Is there a viable, sustainable and affordable means of stopping an uncooperative fleeing vehicle (small car or truck) without causing permanent damage to the vehicle or harming any of the occupants? This is a problem that has vexed military security forces and civilian police for years.
Currently, many police forces use various “tire shredder” strips. These require the strips to be prepositioned in order to work and destroy the tires in the process. This is dangerous and has led to police officer deaths while getting the strips in place or from drivers swerving around the devices. The Department of Homeland security, in a major contract in 2009, developed the “SQUID.” This device entangles the wheels of a vehicle and stops it without destroying any part of the vehicle. But this device also requires being prepositioned and triggered as the vehicle runs over it. None of these devices provide a rapid and easily deployed capability to stop vehicles.
In March 2011—taking advantage of the prize-awarding authority granted by the America Competes Act and with help from the non-profit Wright Brothers Institute and Innocentive, an industry leader in open innovation—the Air Force Research Laboratory (AFRL) opened this challenge to the world to solve by posting it on its open innovation portal. Within 60 days, there were 1,071 people signed up to tackle this problem. Of these interested parties, 119 people provided a wide range of detailed proposed solutions. A team of AFRL researchers evaluated these proposals and one really stood out. The team unanimously judged that this novel idea met all of the requirements.
The solution provider, Dante Barbis, was a retired 66-year-old mechanical engineer from Lima, Peru, and under the terms of the challenge he was awarded $25,000 for the rights to use his idea. The solution consists of a remote electric-powered vehicle that can accelerate up to 130 MPH within 3 seconds, position itself under a fleeing car, then automatically trigger a restrained airbag to lift the car and slide it to a stop. This design overcomes the previous restrictions of having to preposition the system. It is almost universally applicable to multiple scenarios and it is very affordable. AFRL has assigned a team and allocated funding to build and test a prototype based on Barbis’s detailed design. If the system passes all the operational testing, the prototype will be demonstrated to the USAF Security Forces and the design will be transitioned for operational use.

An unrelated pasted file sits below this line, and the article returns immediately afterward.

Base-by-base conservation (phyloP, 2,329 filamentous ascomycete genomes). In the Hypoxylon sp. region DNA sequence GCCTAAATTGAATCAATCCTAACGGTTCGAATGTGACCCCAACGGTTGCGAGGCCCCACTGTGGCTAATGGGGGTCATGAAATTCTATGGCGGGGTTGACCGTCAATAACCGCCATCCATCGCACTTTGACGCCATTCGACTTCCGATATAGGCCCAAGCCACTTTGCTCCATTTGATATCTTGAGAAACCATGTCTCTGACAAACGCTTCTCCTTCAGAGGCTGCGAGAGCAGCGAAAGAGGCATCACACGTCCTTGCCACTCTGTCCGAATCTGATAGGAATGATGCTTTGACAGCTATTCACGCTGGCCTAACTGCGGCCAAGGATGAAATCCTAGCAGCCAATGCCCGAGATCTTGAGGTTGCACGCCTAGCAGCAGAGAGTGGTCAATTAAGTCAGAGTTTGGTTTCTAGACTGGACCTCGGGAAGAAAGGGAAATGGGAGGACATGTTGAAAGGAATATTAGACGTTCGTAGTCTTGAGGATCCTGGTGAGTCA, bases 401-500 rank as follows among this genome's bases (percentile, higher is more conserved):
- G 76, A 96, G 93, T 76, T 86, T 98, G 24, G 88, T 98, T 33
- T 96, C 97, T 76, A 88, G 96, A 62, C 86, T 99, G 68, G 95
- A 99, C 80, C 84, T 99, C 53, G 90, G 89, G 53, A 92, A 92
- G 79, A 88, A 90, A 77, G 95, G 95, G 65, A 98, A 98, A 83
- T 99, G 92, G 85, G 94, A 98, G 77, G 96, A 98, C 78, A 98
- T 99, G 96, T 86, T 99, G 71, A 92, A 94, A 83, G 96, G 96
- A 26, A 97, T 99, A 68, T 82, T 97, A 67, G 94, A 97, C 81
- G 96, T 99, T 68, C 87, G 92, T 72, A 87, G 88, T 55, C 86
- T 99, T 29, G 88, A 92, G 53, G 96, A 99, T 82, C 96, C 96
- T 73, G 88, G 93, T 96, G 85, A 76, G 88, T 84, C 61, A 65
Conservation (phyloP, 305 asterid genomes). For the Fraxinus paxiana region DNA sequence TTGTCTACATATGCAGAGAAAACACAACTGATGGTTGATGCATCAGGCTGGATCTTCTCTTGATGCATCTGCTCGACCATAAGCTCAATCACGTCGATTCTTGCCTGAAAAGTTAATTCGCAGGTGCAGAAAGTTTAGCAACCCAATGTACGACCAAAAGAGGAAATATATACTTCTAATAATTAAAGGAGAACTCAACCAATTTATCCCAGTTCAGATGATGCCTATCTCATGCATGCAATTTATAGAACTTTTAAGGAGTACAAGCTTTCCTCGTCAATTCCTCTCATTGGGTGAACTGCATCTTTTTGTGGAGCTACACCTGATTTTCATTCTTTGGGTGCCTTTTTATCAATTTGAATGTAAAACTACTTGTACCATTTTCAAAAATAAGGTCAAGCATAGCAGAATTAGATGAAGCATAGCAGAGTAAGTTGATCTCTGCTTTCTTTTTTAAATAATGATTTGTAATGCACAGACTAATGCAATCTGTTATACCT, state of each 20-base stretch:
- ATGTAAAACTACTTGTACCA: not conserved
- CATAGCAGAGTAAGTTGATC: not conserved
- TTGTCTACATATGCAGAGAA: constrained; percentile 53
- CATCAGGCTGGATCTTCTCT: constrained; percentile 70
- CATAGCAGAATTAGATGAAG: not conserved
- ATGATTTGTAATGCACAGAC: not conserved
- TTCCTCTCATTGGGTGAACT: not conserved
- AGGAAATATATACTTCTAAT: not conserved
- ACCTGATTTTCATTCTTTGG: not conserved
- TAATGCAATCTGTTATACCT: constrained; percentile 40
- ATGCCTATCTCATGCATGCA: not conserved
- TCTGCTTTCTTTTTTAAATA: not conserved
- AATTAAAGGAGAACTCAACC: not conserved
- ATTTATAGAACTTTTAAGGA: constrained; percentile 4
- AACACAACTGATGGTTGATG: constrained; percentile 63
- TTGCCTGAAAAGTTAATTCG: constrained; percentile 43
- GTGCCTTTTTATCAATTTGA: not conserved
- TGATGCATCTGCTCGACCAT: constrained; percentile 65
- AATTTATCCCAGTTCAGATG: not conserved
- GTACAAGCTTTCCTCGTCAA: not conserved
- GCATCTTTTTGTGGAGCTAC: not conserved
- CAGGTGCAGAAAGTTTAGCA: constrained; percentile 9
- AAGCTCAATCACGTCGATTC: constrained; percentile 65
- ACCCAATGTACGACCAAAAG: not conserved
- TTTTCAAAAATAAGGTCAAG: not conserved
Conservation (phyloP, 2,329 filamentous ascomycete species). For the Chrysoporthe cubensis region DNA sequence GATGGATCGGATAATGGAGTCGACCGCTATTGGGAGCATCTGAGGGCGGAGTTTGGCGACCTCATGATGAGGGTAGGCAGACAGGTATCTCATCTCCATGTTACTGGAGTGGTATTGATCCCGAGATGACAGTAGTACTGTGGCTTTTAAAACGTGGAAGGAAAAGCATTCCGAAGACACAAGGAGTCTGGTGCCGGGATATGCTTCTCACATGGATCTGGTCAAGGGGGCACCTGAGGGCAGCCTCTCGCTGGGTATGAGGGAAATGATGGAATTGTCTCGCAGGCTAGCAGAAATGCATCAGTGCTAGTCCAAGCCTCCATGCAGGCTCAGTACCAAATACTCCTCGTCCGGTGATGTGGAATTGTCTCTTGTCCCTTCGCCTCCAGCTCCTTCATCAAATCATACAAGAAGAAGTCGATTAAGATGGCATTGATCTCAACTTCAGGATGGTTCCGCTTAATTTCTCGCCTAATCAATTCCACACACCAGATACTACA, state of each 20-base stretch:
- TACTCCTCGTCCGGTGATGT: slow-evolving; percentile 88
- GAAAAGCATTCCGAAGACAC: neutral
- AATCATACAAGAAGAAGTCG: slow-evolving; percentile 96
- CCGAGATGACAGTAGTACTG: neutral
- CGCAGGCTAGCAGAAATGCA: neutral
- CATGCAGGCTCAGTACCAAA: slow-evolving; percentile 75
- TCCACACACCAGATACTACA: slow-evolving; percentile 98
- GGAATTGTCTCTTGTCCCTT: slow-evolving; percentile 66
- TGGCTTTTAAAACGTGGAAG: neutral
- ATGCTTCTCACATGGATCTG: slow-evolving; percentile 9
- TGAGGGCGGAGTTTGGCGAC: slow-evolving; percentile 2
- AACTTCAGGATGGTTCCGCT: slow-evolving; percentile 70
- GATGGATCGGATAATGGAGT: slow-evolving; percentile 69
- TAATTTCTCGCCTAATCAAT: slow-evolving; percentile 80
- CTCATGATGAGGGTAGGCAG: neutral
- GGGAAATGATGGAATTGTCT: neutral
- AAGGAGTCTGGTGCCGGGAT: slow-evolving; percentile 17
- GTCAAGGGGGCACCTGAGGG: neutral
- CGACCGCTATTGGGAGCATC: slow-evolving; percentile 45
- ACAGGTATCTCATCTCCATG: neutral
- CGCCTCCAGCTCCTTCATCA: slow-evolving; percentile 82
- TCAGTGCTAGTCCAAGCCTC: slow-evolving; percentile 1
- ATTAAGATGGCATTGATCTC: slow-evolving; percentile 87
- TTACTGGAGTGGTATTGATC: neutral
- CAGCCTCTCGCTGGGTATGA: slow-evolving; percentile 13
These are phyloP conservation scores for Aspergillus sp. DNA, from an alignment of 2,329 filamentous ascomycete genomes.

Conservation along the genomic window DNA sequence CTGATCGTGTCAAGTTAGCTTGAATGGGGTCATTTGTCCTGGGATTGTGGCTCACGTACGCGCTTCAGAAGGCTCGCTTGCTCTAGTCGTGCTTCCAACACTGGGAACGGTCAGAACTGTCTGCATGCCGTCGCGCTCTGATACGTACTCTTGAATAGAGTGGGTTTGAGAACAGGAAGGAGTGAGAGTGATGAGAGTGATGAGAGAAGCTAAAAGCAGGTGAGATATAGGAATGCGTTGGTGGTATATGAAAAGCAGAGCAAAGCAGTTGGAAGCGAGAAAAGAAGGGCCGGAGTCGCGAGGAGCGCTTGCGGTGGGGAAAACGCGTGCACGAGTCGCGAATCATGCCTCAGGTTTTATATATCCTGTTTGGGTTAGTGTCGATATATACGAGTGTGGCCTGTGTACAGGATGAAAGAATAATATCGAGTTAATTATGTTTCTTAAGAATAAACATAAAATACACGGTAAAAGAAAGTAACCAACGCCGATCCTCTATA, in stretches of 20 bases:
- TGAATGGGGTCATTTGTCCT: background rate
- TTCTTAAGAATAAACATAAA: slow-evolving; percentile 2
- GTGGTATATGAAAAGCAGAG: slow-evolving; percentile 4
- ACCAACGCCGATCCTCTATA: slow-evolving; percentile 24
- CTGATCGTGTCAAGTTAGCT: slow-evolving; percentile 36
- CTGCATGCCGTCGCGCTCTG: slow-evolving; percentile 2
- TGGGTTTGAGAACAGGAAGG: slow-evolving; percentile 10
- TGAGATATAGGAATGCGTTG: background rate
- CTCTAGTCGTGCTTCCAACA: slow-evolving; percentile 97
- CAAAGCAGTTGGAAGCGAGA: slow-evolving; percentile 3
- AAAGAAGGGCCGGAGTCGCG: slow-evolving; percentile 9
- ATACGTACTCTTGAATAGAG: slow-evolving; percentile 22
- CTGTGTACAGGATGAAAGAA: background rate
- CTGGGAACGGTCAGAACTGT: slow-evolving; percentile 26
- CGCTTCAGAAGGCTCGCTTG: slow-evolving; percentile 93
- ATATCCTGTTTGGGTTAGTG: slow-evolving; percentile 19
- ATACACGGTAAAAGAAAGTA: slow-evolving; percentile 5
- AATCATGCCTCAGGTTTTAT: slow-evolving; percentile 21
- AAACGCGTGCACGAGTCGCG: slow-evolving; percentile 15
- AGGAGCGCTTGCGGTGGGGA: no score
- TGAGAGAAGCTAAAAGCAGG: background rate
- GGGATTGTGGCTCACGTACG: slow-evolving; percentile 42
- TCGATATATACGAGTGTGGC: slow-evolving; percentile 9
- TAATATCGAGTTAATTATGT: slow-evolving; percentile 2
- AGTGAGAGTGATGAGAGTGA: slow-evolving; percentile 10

Open Innovation is a real force multiplier for AFRL. By opening this challenge up to the world through Innocentive, we were able to multiply the number of people thinking about this problem over 100-fold, and received a workable solution within a 60-day period. The quality of this solution is outstanding and energized our junior workforce team to quickly test and deliver a solution to our Air Force warfighters.
Alok Das is the leader of the rapid reaction force at the Air Force Research Laboratory